The life-sized statue of Betty Boop became a local landmark in Virginia Beach, where she greeted passersby on the city’s Shore Drive. For years tourists stopped to snap pictures with the welcoming icon outside of her home at Cool & Eclectic Furniture, a trendy store “where it’s usual to find the unusual.”
Today the question remains: where is Betty Boop’s head?
Despite the Associated Press story, “Life-Sized Statue of Betty Boop Beheaded,” making national headlines in July 2005, no head was found. But new hope came shortly, when Max Fleischer, grandson of the creators of the famed icon, got word of the story and sent out a media advisory with the demand, “Bring me the head of Betty Boop.“ Max offered a collection of Boop memorabilia to anyone who found the head. But still no head.
When it became apparent that Betty’s head was not going to turn up, I sought to bring the story to closure. I solicited syndicated comic artists with a request to restore her head in the comic world, where she began. Nationally syndicated cartoonist Bill Griffith came to the rescue with a humorous take on the vandalism, published in his strip, “Zippy the Pinhead,” in September 2005.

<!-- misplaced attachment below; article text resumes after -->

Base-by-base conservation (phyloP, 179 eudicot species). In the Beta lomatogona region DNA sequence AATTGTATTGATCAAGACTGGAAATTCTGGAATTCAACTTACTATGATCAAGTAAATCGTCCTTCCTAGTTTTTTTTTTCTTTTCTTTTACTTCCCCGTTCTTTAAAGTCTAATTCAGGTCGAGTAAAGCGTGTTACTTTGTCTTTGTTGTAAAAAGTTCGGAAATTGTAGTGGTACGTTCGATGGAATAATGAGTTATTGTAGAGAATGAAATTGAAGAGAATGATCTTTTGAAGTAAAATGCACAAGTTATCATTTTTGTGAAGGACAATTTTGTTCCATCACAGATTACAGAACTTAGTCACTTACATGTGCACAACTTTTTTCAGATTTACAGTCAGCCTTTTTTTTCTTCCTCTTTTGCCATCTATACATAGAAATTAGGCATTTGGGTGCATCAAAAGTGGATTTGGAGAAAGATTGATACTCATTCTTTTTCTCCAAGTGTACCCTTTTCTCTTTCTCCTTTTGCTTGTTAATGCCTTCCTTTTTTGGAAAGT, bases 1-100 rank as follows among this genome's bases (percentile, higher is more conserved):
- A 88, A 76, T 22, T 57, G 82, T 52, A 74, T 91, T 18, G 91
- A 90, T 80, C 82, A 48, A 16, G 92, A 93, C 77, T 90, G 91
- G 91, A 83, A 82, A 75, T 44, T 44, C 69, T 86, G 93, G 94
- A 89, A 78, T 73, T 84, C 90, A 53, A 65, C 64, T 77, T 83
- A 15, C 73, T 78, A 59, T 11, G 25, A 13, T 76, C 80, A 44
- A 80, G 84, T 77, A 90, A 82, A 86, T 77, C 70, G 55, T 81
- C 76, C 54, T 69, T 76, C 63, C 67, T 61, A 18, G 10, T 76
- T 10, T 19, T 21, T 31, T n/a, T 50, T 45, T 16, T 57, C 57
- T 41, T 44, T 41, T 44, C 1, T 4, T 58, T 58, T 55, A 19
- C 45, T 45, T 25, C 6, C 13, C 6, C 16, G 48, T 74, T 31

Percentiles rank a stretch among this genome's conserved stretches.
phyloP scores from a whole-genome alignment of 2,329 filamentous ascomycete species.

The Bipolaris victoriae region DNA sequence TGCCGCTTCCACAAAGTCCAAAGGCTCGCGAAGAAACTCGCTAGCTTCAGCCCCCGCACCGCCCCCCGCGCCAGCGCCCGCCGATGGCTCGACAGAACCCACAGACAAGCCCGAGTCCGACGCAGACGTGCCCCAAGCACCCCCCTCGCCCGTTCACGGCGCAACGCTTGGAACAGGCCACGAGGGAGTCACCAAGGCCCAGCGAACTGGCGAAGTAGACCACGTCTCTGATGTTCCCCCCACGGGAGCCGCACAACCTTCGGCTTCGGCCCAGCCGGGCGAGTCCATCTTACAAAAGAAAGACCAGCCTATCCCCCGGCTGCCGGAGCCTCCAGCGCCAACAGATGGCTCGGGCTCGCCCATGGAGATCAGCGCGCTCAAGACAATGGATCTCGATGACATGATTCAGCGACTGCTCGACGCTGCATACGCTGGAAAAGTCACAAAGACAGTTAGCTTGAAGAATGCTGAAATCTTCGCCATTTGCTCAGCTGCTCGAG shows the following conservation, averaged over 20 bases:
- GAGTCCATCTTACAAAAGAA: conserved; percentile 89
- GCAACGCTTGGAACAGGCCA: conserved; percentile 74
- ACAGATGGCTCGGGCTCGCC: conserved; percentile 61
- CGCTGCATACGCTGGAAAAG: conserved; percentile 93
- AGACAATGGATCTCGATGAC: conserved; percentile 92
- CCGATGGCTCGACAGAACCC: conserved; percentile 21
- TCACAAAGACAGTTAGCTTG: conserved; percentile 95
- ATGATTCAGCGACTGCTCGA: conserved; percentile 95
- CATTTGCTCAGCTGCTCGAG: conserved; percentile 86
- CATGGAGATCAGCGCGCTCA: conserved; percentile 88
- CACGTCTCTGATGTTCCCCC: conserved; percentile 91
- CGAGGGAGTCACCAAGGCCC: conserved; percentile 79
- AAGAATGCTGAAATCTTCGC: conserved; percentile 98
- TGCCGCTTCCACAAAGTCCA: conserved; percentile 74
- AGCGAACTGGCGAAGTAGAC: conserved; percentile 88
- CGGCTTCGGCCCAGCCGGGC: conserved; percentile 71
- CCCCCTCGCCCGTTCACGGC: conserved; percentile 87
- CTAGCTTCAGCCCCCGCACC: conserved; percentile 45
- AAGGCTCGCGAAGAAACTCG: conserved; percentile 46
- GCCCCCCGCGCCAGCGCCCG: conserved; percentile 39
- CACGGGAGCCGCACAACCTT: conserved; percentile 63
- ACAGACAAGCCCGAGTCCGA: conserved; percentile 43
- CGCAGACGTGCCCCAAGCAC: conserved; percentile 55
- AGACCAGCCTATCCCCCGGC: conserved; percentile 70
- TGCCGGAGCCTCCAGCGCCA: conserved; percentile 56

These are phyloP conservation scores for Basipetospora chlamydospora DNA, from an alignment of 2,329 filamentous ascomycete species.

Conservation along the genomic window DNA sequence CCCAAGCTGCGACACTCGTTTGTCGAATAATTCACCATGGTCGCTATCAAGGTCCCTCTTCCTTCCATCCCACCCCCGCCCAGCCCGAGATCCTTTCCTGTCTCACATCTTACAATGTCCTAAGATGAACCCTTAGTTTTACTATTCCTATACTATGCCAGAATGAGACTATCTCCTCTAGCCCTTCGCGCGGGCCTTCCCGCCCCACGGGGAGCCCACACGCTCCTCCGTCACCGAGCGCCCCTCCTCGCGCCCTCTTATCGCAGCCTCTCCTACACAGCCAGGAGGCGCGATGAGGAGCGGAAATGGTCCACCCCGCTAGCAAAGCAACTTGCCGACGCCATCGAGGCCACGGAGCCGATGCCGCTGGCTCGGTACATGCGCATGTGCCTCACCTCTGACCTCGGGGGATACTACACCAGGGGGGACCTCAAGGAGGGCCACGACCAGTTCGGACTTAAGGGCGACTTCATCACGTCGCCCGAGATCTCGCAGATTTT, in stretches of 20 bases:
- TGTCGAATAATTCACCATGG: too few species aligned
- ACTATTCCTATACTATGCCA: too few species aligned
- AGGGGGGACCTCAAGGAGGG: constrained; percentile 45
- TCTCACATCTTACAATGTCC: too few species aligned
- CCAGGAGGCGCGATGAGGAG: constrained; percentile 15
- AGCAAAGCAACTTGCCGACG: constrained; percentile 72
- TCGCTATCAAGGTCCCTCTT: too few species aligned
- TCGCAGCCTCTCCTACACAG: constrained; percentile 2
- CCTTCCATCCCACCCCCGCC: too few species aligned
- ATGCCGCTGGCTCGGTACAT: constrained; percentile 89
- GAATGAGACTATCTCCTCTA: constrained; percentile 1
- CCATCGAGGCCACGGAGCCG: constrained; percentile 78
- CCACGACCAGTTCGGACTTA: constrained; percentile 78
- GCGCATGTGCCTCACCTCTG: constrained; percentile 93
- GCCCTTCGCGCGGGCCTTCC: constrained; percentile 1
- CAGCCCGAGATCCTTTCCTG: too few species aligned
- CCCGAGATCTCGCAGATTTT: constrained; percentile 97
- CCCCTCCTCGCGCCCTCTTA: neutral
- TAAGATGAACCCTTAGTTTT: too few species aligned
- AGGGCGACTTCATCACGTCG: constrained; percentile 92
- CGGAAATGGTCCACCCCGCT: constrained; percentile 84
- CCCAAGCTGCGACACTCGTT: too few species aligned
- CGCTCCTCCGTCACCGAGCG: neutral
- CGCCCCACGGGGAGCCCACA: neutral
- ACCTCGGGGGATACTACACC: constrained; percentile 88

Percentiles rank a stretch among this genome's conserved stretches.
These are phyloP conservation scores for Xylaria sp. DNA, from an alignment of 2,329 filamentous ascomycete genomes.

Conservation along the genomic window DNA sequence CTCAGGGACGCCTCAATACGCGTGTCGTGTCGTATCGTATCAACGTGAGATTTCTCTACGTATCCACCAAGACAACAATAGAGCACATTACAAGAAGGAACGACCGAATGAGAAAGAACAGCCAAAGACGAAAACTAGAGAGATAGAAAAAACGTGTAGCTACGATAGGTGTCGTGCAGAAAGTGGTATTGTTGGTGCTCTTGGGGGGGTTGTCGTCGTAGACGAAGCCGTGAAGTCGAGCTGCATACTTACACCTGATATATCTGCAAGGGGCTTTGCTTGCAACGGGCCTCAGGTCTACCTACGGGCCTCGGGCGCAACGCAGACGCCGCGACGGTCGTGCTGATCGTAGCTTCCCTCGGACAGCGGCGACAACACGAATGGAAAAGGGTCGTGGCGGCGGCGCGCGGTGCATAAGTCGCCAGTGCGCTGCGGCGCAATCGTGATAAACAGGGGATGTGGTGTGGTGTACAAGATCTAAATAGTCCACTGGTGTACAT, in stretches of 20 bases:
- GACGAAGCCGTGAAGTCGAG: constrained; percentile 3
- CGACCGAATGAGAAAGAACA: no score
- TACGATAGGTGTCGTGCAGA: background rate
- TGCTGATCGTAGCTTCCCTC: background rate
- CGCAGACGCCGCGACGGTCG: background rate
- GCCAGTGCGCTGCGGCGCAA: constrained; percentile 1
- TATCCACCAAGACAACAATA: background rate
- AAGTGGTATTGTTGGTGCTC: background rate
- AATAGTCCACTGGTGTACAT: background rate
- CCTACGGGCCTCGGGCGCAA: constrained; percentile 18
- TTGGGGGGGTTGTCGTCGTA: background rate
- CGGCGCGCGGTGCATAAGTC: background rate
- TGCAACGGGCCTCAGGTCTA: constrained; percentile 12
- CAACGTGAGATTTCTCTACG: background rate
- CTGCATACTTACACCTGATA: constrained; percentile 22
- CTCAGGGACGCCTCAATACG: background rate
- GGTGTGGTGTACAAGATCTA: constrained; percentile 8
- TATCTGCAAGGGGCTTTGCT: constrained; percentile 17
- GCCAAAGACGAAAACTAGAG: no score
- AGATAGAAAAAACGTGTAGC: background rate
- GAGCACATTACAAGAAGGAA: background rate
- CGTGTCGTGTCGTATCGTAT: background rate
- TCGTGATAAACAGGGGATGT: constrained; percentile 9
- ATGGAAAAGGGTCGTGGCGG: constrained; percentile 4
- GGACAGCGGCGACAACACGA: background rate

But there is a slightly more serious note to this story. This statue of Betty was unlike the rest of her cartoony incarnations. Because of its realistic body shape and scale, it looked almost lifelike, in a red dress. One photographer suggested that if the photo of Betty lying street-side had been in black and white, with a grainy texture, it would have reminded him of photos of the “Black Dahlia,” a woman whose body was found cut in half in 1947.
This statue had been vandalized before — by nature. In 2003, the hurricane winds of Isabel tossed her down Shore Drive, severing limbs and crushing her head. I stored her away in a warehouse until July of 2005, when I rebuilt her from heel to uppermost spit curl, in honor of Betty’s upcoming 75th anniversary on August 9, 2005. But that day never came for this gal.